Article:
The concern over U.S. millennials turning away from wine in favor of alternatives such as spirits and even cannabis (especially in states such as California, where it has been legalized) was also a theme of a recent Wine Intelligence report on the U.S. wine market.
Millennials Blamed For Lower Wine Sales
In response to these reports, influential wine site Wine Searcher even ran a story called “Millennials Now Ruining Wine As Well.” And, at a recent industry event in California, the consensus appeared to be that younger wine drinkers know fewer wine regions and varietals than they did just three years ago.
US Wine Market Now Worth $70.5 Billion
But maybe there has been too much anxiety over the Silicon Valley Bank report. Another report – the Wine Analytics Report – shows that the U.S wine market more than doubled in value since 2003. In 2018, 408 million cases of wine were sold in the U.S., worth a combined $70.5 billion.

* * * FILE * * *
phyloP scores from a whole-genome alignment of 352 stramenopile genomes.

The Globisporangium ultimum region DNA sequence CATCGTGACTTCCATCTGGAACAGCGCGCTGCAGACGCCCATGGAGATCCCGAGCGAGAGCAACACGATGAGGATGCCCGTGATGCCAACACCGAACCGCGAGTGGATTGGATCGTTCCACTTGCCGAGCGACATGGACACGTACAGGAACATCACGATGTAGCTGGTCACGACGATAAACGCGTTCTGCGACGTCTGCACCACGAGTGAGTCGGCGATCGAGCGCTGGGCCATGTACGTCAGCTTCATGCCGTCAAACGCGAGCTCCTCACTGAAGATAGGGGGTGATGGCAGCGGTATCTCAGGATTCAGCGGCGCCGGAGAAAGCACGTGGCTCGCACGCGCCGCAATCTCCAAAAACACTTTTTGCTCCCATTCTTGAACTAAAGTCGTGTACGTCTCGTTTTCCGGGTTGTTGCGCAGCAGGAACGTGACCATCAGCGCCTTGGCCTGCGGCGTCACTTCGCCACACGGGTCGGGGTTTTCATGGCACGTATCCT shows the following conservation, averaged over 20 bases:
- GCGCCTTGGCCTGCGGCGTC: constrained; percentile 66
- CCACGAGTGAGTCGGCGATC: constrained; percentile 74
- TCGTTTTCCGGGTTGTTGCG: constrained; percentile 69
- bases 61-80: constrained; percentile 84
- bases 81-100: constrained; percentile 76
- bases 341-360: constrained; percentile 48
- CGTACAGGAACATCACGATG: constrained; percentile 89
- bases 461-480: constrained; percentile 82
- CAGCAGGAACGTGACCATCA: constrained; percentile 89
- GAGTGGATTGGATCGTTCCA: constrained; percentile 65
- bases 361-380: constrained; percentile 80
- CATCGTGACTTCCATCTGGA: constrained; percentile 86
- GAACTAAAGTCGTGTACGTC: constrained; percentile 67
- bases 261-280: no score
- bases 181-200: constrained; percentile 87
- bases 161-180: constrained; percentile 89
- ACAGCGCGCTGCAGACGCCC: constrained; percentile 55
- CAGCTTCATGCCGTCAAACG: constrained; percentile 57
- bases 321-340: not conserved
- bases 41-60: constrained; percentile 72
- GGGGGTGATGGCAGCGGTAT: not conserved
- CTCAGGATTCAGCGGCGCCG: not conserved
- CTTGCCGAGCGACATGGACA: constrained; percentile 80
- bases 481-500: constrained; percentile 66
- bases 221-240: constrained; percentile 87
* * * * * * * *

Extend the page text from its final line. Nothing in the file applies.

The Biggest Wine and Spirits Trends of 2019
Vegan wine, premium sake and cannabis-infused wines are some of the most important wine and spirit trends for the next 12 months, according to the Seattle Times. In addition, technology – in the form of fine wine trading apps, robots in vineyards, and self-serve alcohol vending machines – could disrupt the industry.
Wine Business Monthly Introduces “Hot Brands” of the Year
So what about the hot brands of this year? In its February 2019 issue, Wine Business Monthly will profile the “2019 Hot Brands” within the U.S. wine industry. One of these is Elk Cove Vineyards from Oregon’s Willamette Valley. Another is Aridus Wine Company, an Arizona winery.